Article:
Partnering with a church planter also brings the added benefit of educating students about the Cooperative Program.  

“This urban context and working with a church planter gives them the opportunity to see CP in the bigger picture. As students see that, they’ll be more committed to it as adults,” Smith pointed out. 

“My hope is to see it grow and become a multiple-week, multiple city experience to go along with what we see at Superwow and Impact.” 

‘Expecting great things’

Superwow finishes up its first of two weeks in Fort Walton today, June 21, with another June 24-28. One week of Superwow at the Georgia Baptist Conference Center in Toccoa took place June 4-8 with another scheduled for July 15-19. Two weeks of Impact, with Thompson as camp pastor, occurred June 3-7 and June 10-14.  

So far, Smith told The Index, there have been some 1,600 camp attendees with another 1,000 expected for the remaining weeks among approximately 140 churches. “There has been a remarkable response,” he said. “We’ve seen 111 professions of faith and 249 next-step decisions in addition to six students expressing a call into the ministry. One student pastor who has been bringing groups here for years witnessed his 90th student in that time pray to give his life to Jesus.  

“We’re expecting great things to come.” 

Southeastern Seminary professors lead some sessions

An addition to Superwow this year came from Southeastern Baptist Theological Seminary professors joining the 15 Superwow staff members. Those professors helped provide select breakout sessions covering topics such as understanding one’s identity in Christ, finding direction in your life, and apologetics. 

One van expresses an overarching sentiment for Superwow. CAMERON WILKINS/Special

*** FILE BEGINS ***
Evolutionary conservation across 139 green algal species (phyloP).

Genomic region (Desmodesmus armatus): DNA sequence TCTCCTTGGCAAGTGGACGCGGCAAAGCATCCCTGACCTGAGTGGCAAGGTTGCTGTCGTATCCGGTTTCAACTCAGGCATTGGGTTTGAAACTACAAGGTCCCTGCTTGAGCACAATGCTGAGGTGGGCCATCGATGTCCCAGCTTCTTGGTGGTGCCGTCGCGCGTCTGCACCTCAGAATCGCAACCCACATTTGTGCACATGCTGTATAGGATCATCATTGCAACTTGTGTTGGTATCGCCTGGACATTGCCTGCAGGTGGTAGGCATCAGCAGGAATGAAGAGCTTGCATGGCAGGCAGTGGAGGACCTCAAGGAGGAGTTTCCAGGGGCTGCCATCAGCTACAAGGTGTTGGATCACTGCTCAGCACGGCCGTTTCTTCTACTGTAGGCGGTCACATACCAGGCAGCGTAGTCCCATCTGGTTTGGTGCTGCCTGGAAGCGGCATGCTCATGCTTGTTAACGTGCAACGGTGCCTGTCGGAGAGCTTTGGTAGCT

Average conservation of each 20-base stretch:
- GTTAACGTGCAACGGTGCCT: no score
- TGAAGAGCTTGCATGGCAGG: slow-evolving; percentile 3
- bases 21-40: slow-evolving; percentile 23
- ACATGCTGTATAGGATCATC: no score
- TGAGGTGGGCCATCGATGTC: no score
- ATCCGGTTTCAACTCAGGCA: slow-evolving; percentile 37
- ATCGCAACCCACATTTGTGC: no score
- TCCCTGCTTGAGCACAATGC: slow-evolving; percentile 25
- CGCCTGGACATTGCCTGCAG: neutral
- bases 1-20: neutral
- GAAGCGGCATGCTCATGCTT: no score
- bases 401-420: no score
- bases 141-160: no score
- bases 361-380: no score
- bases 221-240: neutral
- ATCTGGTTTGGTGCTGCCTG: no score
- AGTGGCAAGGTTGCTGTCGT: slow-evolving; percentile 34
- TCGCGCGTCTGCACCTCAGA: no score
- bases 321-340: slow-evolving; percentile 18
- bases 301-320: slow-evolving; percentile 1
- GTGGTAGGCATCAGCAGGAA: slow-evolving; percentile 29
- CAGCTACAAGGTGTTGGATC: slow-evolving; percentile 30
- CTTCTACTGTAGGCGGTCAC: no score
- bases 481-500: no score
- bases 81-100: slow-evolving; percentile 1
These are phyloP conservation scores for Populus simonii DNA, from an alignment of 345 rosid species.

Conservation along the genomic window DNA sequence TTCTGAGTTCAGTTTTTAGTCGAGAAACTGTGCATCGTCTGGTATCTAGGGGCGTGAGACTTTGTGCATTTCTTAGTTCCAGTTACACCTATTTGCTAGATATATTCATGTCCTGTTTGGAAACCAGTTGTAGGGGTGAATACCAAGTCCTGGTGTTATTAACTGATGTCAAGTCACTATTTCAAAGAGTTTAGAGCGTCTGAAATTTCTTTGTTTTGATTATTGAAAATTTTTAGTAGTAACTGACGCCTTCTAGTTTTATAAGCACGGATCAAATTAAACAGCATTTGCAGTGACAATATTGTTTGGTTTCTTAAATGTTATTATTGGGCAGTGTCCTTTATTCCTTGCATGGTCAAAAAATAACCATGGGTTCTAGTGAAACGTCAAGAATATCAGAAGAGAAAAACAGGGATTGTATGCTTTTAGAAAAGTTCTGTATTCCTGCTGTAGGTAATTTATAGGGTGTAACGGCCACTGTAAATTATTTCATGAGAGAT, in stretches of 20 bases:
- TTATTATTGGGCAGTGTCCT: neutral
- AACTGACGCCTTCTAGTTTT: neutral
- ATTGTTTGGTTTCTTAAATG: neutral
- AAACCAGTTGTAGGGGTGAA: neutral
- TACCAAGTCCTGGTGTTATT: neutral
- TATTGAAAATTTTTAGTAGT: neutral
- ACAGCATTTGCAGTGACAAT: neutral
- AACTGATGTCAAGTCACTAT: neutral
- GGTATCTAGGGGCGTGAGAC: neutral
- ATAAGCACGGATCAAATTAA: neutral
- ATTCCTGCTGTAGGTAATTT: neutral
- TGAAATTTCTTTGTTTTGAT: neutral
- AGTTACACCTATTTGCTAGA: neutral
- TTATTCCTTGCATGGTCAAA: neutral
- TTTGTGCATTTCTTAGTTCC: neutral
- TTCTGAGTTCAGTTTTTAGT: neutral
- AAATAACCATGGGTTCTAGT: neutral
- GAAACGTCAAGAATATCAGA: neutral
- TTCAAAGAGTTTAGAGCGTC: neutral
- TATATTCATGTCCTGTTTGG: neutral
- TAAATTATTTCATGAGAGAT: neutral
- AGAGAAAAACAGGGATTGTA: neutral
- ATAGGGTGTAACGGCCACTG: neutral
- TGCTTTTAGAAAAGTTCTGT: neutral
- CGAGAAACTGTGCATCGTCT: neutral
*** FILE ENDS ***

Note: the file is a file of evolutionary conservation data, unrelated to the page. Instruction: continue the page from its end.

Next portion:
Billy Christol took groups to Superwow when he was a student minister at New Armuchee Baptist Church in Rome. When he joined Burning Bush Baptist Church in Ringgold 15 years ago, that congregation had also developed a strong tie to the Georgia Baptist camp. He heaps praise on not just what he sees during that week of the summer, but what happens on returning to Ringgold.  

“Camp matters. Football teams, marching bands, and cheerleaders go to camp for a reason. It’s the same for student ministry. We can get away and focus on our process of learning who God is and how we can grow closer to Him as a group. 

“Superwow offers the very best Christian speakers and worship leaders. However, this isn’t just a week-long show at the beach. Ricky Smith and his team are passionate about reaching the next generation and it shows throughout the week. As a result, when we get to our small group time the students are excited about digging into the word. And best of all, they are better prepared to live out their faith when they get home. 

“As a youth pastor all I want is for my students to connect to Jesus and each other. Superwow is the ultimate camp to help make that happen.”